Surrealist art is some of the most fun and accessible art for students. It is so meaty and weird and creative that kids naturally gravitate towards it. Not only do my students love Surrealism, but I love to teach it! Check out these fun Surrealist games to get your students into the minds of the Surrealist artists.
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What is Surrealism?
Surrealism encompassed a literary, intellectual, and artistic movement that developed in the 1920s and continued through the 1960s. Surrealist artists proposed that art should free the individual from the “rational” to express personal desires and release the mind from the shackles of conventional thought.
Surrealists were influenced by psychoanalyst Sigmund Freud’s theories of the struggle in the human mind between the conscious and the unconscious.
In this post, I also include some activities from the Dada art movement. Dada was a precursor to Surrealism, and many Dada artists became Surrealists.
7 Surrealist Games to Unlock Creativity
Surrealists often used art and word games to access the subconscious, their dreams, and their inner selves. Try these games out with your students. These are fun ways to understand Surrealism, but you could also use these games to spark ideas for student artworks.
Exquisite Corpse was a Surrealist game developed in the 1920s, in which sentences or drawings were created by a group of people – each person unaware of what previous players had written or drawn. The result is a collaborative, inspiring work of art.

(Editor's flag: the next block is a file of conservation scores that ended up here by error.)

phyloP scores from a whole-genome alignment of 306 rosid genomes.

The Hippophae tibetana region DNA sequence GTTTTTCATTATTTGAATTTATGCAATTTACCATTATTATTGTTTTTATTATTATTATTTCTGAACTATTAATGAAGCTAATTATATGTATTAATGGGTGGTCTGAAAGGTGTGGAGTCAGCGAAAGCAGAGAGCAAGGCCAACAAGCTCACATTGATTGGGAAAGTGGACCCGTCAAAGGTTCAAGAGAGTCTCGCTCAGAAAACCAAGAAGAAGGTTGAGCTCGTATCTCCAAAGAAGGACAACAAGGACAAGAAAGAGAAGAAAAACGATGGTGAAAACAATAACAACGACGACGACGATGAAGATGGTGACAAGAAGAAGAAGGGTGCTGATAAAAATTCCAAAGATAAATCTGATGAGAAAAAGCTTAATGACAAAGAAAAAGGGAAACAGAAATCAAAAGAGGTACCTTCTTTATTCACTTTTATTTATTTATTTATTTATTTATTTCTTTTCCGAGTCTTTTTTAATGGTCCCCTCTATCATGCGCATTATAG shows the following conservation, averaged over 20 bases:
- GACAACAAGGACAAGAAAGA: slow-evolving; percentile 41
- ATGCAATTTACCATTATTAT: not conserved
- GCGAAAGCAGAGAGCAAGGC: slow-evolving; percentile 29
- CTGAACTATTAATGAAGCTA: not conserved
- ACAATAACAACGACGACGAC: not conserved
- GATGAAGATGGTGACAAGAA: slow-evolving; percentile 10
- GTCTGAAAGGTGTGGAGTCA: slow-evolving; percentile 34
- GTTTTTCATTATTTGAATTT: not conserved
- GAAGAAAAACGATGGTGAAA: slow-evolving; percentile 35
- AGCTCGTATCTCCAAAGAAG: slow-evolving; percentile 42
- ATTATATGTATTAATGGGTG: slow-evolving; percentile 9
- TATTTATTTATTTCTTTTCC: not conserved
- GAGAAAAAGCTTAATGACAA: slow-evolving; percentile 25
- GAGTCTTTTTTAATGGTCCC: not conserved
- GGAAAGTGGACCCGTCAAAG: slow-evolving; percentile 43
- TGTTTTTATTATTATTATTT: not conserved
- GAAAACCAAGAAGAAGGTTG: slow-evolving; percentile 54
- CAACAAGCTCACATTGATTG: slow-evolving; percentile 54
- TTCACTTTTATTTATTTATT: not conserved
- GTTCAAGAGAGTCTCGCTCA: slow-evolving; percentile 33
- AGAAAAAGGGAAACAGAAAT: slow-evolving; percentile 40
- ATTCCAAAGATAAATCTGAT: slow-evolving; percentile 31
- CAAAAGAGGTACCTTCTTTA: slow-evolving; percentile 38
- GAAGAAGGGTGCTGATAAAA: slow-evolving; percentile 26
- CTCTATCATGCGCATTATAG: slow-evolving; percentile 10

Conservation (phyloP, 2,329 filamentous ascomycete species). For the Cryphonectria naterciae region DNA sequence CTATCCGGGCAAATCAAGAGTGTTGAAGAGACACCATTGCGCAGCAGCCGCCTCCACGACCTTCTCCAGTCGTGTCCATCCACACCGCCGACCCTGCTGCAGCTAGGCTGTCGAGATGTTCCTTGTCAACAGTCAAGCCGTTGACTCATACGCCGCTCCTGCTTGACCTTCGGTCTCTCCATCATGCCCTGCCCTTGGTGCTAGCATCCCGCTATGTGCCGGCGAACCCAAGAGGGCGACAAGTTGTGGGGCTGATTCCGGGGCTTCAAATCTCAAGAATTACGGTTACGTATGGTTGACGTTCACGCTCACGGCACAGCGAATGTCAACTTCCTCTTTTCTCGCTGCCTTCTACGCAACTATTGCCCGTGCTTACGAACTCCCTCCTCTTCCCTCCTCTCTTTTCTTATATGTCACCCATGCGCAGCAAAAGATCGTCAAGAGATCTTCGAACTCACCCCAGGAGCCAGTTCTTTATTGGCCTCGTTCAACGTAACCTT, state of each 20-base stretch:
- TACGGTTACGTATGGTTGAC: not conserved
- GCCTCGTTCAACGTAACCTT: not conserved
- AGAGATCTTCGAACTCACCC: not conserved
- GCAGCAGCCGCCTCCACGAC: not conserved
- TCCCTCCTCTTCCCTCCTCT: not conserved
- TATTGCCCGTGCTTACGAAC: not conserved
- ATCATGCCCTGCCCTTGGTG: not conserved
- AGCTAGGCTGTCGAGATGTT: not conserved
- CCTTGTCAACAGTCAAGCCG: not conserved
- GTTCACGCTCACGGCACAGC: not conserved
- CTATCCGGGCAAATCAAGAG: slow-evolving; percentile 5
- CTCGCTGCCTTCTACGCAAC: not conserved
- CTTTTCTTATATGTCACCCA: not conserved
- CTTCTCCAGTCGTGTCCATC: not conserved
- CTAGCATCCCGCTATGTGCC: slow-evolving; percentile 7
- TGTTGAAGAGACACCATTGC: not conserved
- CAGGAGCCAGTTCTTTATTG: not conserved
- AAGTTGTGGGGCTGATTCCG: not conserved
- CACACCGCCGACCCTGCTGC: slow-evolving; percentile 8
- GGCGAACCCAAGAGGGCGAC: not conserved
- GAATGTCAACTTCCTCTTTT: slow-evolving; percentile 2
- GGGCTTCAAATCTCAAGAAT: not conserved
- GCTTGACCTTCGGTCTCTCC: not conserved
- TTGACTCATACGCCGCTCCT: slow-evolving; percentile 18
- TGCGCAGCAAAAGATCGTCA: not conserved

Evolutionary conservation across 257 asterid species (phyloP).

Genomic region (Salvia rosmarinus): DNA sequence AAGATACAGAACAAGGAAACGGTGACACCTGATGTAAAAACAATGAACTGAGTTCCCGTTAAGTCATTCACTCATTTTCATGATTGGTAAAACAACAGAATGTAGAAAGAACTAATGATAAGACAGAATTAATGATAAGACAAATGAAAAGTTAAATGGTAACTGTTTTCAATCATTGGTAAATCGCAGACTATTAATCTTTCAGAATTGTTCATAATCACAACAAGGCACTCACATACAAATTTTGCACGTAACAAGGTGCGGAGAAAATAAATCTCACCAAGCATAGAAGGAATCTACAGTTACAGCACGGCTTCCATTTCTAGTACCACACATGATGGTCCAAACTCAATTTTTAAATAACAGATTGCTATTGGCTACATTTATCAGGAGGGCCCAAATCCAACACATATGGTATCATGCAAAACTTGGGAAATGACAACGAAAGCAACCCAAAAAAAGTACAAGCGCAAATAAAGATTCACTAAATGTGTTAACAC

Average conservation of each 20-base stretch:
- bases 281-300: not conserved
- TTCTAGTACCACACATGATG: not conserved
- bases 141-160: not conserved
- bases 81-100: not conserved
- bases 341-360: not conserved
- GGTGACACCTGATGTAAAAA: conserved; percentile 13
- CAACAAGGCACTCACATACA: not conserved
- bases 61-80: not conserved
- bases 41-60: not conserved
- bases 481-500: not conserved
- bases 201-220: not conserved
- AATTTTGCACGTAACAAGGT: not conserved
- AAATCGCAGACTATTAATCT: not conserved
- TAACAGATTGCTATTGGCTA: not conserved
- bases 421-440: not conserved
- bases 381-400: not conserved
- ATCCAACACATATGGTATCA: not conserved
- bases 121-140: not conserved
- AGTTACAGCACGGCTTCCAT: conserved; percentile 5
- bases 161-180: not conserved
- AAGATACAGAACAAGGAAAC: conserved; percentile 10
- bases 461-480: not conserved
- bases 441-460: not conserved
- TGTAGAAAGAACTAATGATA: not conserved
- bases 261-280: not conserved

To play, have each member of a group come up with a random word. One student comes up with an adjective, the next a noun, the next a verb, and so on. Then, have them put them all together to create crazy sentences. Take it a step further and have students design artworks about their new crazy sentences.
You can find a full Surrealism PowerPoint in The Curated Connections Library.
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Definitions / Questions & Answer
Similar to Exquisite Corpse, have one person write a word on a piece of paper and then fold the paper to disguise the original word. The next person then writes a definition.
An alternate version of this is for one person to write a question and the next person writes an answer.
Did you know you were practicing a Surrealist technique when you played Telephone growing up? Sit in a circle in a group, and have one person whisper a phrase to the person next to them. Each person then whispers what they hear until it makes it around.
I’ve also played a related board game with my friends called Telestrations. It’s a drawing version of the old game, telephone. You draw a phrase from the card and then pass it. The person you pass it to guesses what you drew. Then, they pass it for the next person to draw. You continue until the original artists get their booklet back. In the end, you compare the guesses and drawings to see how close to the original phrase you got. We had a great time with this! Lots of laughs. This game is rated for ages 12 and up.
One strategy surrealists used was automatic drawing. On a blank piece of paper, have students draw continuously for several minutes without thinking about what they are going to draw. Let their hands flow freely over the paper without self-censorship.
Surrealist artists did this to let the subconscious take over. Hopefully, by freeing yourself from planning and censorship, your true psyche can be revealed.
You can also do automatic writing and automatic sculpture!
Dadaists and Surrealists loved to use collage techniques to unlock new meaning in the world. I love this artwork by Hannah Hoch which comments on gender in the media. Even in 1919, we were revolting against unrealistic standards of beauty.